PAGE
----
NFL.com's Brooks says the Texans might be better without DeAndre Hopkins. Is he right?

Photo by Tom Pennington/Getty Images.

Bucky Brooks of NFL.com and NFL Network made some headlines when he said the Texans might actually be better without DeAndre Hopkins. He made the point that Deshaun Watson will now have to use all of his weapons and it will elevate his game. On the surface, it appeared to be a hot take.

But is he right?

Let's start with the obvious; the Texans made a bad deal when they traded Hopkins. They should have been able to at least get a first round pick. But what is done is done.

For Brooks to be right, a few things have to happen. Will Fuller needs to stay healthy, which has never happened. And Randall Cobb and Brandin Cooks have to replace Hopkins' production.

Cooks had an off year last year, as did the Rams offense. He had 42 catches for 583 yards and two touchdowns. Cobb was better, with 55 for 828 yards and three touchdowns. So if you get 97 catches for 1411 yards and five touchdowns from the duo, would that be enough? Certainly more is expected of both, but let's assume last year is what they are.

Over the last three seasons, Hopkins' worst year was 96 receptions. That included 13, 11 and 7 touchdowns. His production has been incredible. He has also been ridiculously clutch. Sure, conceivably the new additions could have more production. But does that make the offense better?

Brooks makes some valid points. But the heart of the question remains. Are the Texans really better off?

The simple answer is no. If they had kept Hopkins and just added one of the two, the offense would still be better than it is now. If you buy the contract dispute stuff, then OK, a move was palatable, but only if you got a big return, which they did not. Having said that, they at least added two competent options.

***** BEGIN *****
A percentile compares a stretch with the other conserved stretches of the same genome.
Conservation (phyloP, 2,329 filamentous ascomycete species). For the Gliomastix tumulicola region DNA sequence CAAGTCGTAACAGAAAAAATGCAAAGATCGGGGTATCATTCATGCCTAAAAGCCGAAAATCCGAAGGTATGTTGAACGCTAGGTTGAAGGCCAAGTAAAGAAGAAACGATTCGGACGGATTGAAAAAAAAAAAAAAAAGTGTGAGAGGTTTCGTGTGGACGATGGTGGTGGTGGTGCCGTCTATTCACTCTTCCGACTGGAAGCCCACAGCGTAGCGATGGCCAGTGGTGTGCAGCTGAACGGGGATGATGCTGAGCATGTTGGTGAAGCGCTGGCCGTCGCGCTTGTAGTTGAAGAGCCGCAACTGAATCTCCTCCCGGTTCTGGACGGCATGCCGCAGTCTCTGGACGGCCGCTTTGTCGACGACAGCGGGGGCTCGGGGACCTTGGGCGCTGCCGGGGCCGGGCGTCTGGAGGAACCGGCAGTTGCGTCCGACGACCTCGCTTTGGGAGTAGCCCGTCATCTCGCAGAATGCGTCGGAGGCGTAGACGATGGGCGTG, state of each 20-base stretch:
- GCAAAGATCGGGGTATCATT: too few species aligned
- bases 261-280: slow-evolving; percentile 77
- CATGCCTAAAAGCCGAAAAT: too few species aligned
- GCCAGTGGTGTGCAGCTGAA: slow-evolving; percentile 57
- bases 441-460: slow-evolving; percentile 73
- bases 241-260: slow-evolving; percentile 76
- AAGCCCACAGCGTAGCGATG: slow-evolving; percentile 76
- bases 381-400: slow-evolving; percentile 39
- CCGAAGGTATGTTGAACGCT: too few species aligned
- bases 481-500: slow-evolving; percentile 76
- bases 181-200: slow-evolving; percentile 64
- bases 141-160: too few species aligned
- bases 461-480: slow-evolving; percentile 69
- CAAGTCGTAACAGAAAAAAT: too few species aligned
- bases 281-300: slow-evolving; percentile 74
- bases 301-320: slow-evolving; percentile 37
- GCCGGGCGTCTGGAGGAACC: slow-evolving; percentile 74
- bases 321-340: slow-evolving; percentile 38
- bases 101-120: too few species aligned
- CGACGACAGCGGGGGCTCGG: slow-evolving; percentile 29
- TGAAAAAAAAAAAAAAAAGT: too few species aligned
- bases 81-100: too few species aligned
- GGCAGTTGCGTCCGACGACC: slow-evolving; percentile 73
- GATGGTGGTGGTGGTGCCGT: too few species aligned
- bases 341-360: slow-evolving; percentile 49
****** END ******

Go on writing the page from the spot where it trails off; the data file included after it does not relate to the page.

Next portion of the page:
The idea that Watson will have to expand his game is a fair point. He did force the ball to Hopkins at times. Brooks makes a well-reasoned argument, but that's if Watson doesn't also force the ball to Cooks, Cobb, Kenny Stills and possibly Fuller. The loss of a security blanket can not be overstated, either. Watson could count on Hopkins in the biggest moments. Will he be able to count on the new guys?

Hopkins did average a career-low 11.2 yards per catch last season, a number that has declined the past two years. But think of how many five-yard catches on third and four kept drives alive and led to points. How he often stepped up in the fourth quarter when he was needed most. It will be very difficult to replace that.

No, Brooks' take is not really all that hot. The Texans offense could be better if everyone stays healthy and has big seasons. That is a LOT of ifs. But if all that works out, it's possible Brooks will be right.

But not likely. The loss of Hopkins will produce more negatives than positives. But give Brooks credit for taking an unpopular stance and making a solid case.

It's just not enough to sell me.

Most Popular

SportsMap Emails
Are Awesome

Listen Live

Framber Valdez injured his ring finger on Tuesday. Composite image by Jack Brame.

That sure escalated quickly. The news on Framber Valdez went from bad to vastly worse for the Astros with the fractured ring finger on his pitching hand concerning enough that season ending surgery is on the radar. Valdez is/was no sure thing to have been a first time quality full season starting pitcher, but seemed a decent bet after his maturity-driven albeit short season breakout 2020.

37-year-old Zack Greinke is the only member of the Astros' starting rotation to have thrown even 130 innings in a big league season. Greinke showed notable slippage in 2020. A by-product of the funky short season, or Father Time making a move? If Greinke further erodes, uh oh. It's all question marks behind him.